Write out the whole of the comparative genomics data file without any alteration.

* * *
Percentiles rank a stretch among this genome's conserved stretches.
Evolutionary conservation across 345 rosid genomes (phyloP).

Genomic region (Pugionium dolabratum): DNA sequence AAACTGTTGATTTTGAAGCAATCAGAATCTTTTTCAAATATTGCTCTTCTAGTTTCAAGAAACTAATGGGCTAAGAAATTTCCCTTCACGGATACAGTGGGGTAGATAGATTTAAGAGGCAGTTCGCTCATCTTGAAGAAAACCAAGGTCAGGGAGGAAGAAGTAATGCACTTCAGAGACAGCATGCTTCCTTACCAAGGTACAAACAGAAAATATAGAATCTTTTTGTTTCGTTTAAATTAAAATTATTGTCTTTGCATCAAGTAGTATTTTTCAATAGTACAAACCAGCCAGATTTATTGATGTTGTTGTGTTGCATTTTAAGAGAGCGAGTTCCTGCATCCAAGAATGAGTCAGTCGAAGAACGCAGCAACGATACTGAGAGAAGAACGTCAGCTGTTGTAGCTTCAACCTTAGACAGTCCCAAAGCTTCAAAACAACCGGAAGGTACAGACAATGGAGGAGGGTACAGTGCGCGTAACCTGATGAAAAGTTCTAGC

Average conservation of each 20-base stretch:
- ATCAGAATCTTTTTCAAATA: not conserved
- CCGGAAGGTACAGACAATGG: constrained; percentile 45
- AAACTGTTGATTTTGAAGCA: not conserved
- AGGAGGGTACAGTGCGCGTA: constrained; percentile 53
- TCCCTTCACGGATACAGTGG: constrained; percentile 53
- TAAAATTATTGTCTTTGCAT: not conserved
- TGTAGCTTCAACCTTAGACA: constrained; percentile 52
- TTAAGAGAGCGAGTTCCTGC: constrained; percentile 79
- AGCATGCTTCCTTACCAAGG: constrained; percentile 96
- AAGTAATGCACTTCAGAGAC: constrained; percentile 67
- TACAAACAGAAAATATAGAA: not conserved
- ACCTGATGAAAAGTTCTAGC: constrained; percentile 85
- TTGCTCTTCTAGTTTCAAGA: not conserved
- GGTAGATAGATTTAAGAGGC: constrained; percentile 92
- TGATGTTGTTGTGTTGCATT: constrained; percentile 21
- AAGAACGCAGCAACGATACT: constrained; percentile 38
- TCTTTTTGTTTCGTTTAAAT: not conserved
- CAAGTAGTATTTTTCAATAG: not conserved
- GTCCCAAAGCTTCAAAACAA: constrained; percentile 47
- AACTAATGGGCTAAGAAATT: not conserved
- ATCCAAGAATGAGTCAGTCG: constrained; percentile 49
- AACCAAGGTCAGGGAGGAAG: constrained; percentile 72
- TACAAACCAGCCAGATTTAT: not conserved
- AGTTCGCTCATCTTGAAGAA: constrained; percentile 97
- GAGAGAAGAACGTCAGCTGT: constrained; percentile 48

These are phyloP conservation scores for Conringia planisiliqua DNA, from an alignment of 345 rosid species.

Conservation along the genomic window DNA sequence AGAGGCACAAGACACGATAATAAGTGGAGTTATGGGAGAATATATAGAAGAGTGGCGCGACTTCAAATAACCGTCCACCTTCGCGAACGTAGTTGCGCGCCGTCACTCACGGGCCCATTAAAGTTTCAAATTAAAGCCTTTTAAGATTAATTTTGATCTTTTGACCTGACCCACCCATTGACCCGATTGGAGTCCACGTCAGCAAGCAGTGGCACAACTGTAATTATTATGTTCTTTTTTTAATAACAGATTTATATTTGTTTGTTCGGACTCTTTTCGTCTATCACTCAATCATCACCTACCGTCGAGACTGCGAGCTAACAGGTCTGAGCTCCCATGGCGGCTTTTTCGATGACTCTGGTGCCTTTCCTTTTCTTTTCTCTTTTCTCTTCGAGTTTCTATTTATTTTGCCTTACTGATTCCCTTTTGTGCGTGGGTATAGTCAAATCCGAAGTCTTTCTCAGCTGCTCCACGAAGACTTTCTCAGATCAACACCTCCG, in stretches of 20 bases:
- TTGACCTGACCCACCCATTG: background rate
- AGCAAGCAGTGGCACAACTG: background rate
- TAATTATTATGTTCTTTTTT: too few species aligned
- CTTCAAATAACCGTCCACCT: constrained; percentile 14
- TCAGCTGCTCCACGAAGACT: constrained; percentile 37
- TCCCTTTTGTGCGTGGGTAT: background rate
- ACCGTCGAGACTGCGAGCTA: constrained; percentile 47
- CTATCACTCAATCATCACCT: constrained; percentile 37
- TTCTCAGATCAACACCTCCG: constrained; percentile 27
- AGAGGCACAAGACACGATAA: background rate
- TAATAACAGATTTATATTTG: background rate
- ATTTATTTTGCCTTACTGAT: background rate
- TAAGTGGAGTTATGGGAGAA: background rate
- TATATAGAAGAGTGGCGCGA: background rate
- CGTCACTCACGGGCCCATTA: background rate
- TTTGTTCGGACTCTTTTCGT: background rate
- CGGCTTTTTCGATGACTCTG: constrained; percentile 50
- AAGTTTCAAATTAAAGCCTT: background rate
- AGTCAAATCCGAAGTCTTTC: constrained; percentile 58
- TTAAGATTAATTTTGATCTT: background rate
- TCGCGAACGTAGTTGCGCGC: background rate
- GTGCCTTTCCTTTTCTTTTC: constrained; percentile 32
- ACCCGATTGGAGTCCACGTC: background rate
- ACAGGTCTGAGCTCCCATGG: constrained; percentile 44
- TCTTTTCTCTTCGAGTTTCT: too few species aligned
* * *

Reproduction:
Percentiles rank a stretch among this genome's conserved stretches.
Evolutionary conservation across 345 rosid genomes (phyloP).

Genomic region (Pugionium dolabratum): DNA sequence AAACTGTTGATTTTGAAGCAATCAGAATCTTTTTCAAATATTGCTCTTCTAGTTTCAAGAAACTAATGGGCTAAGAAATTTCCCTTCACGGATACAGTGGGGTAGATAGATTTAAGAGGCAGTTCGCTCATCTTGAAGAAAACCAAGGTCAGGGAGGAAGAAGTAATGCACTTCAGAGACAGCATGCTTCCTTACCAAGGTACAAACAGAAAATATAGAATCTTTTTGTTTCGTTTAAATTAAAATTATTGTCTTTGCATCAAGTAGTATTTTTCAATAGTACAAACCAGCCAGATTTATTGATGTTGTTGTGTTGCATTTTAAGAGAGCGAGTTCCTGCATCCAAGAATGAGTCAGTCGAAGAACGCAGCAACGATACTGAGAGAAGAACGTCAGCTGTTGTAGCTTCAACCTTAGACAGTCCCAAAGCTTCAAAACAACCGGAAGGTACAGACAATGGAGGAGGGTACAGTGCGCGTAACCTGATGAAAAGTTCTAGC

Average conservation of each 20-base stretch:
- ATCAGAATCTTTTTCAAATA: not conserved
- CCGGAAGGTACAGACAATGG: constrained; percentile 45
- AAACTGTTGATTTTGAAGCA: not conserved
- AGGAGGGTACAGTGCGCGTA: constrained; percentile 53
- TCCCTTCACGGATACAGTGG: constrained; percentile 53
- TAAAATTATTGTCTTTGCAT: not conserved
- TGTAGCTTCAACCTTAGACA: constrained; percentile 52
- TTAAGAGAGCGAGTTCCTGC: constrained; percentile 79
- AGCATGCTTCCTTACCAAGG: constrained; percentile 96
- AAGTAATGCACTTCAGAGAC: constrained; percentile 67
- TACAAACAGAAAATATAGAA: not conserved
- ACCTGATGAAAAGTTCTAGC: constrained; percentile 85
- TTGCTCTTCTAGTTTCAAGA: not conserved
- GGTAGATAGATTTAAGAGGC: constrained; percentile 92
- TGATGTTGTTGTGTTGCATT: constrained; percentile 21
- AAGAACGCAGCAACGATACT: constrained; percentile 38
- TCTTTTTGTTTCGTTTAAAT: not conserved
- CAAGTAGTATTTTTCAATAG: not conserved
- GTCCCAAAGCTTCAAAACAA: constrained; percentile 47
- AACTAATGGGCTAAGAAATT: not conserved
- ATCCAAGAATGAGTCAGTCG: constrained; percentile 49
- AACCAAGGTCAGGGAGGAAG: constrained; percentile 72
- TACAAACCAGCCAGATTTAT: not conserved
- AGTTCGCTCATCTTGAAGAA: constrained; percentile 97
- GAGAGAAGAACGTCAGCTGT: constrained; percentile 48

These are phyloP conservation scores for Conringia planisiliqua DNA, from an alignment of 345 rosid species.

Conservation along the genomic window DNA sequence AGAGGCACAAGACACGATAATAAGTGGAGTTATGGGAGAATATATAGAAGAGTGGCGCGACTTCAAATAACCGTCCACCTTCGCGAACGTAGTTGCGCGCCGTCACTCACGGGCCCATTAAAGTTTCAAATTAAAGCCTTTTAAGATTAATTTTGATCTTTTGACCTGACCCACCCATTGACCCGATTGGAGTCCACGTCAGCAAGCAGTGGCACAACTGTAATTATTATGTTCTTTTTTTAATAACAGATTTATATTTGTTTGTTCGGACTCTTTTCGTCTATCACTCAATCATCACCTACCGTCGAGACTGCGAGCTAACAGGTCTGAGCTCCCATGGCGGCTTTTTCGATGACTCTGGTGCCTTTCCTTTTCTTTTCTCTTTTCTCTTCGAGTTTCTATTTATTTTGCCTTACTGATTCCCTTTTGTGCGTGGGTATAGTCAAATCCGAAGTCTTTCTCAGCTGCTCCACGAAGACTTTCTCAGATCAACACCTCCG, in stretches of 20 bases:
- TTGACCTGACCCACCCATTG: background rate
- AGCAAGCAGTGGCACAACTG: background rate
- TAATTATTATGTTCTTTTTT: too few species aligned
- CTTCAAATAACCGTCCACCT: constrained; percentile 14
- TCAGCTGCTCCACGAAGACT: constrained; percentile 37
- TCCCTTTTGTGCGTGGGTAT: background rate
- ACCGTCGAGACTGCGAGCTA: constrained; percentile 47
- CTATCACTCAATCATCACCT: constrained; percentile 37
- TTCTCAGATCAACACCTCCG: constrained; percentile 27
- AGAGGCACAAGACACGATAA: background rate
- TAATAACAGATTTATATTTG: background rate
- ATTTATTTTGCCTTACTGAT: background rate
- TAAGTGGAGTTATGGGAGAA: background rate
- TATATAGAAGAGTGGCGCGA: background rate
- CGTCACTCACGGGCCCATTA: background rate
- TTTGTTCGGACTCTTTTCGT: background rate
- CGGCTTTTTCGATGACTCTG: constrained; percentile 50
- AAGTTTCAAATTAAAGCCTT: background rate
- AGTCAAATCCGAAGTCTTTC: constrained; percentile 58
- TTAAGATTAATTTTGATCTT: background rate
- TCGCGAACGTAGTTGCGCGC: background rate
- GTGCCTTTCCTTTTCTTTTC: constrained; percentile 32
- ACCCGATTGGAGTCCACGTC: background rate
- ACAGGTCTGAGCTCCCATGG: constrained; percentile 44
- TCTTTTCTCTTCGAGTTTCT: too few species aligned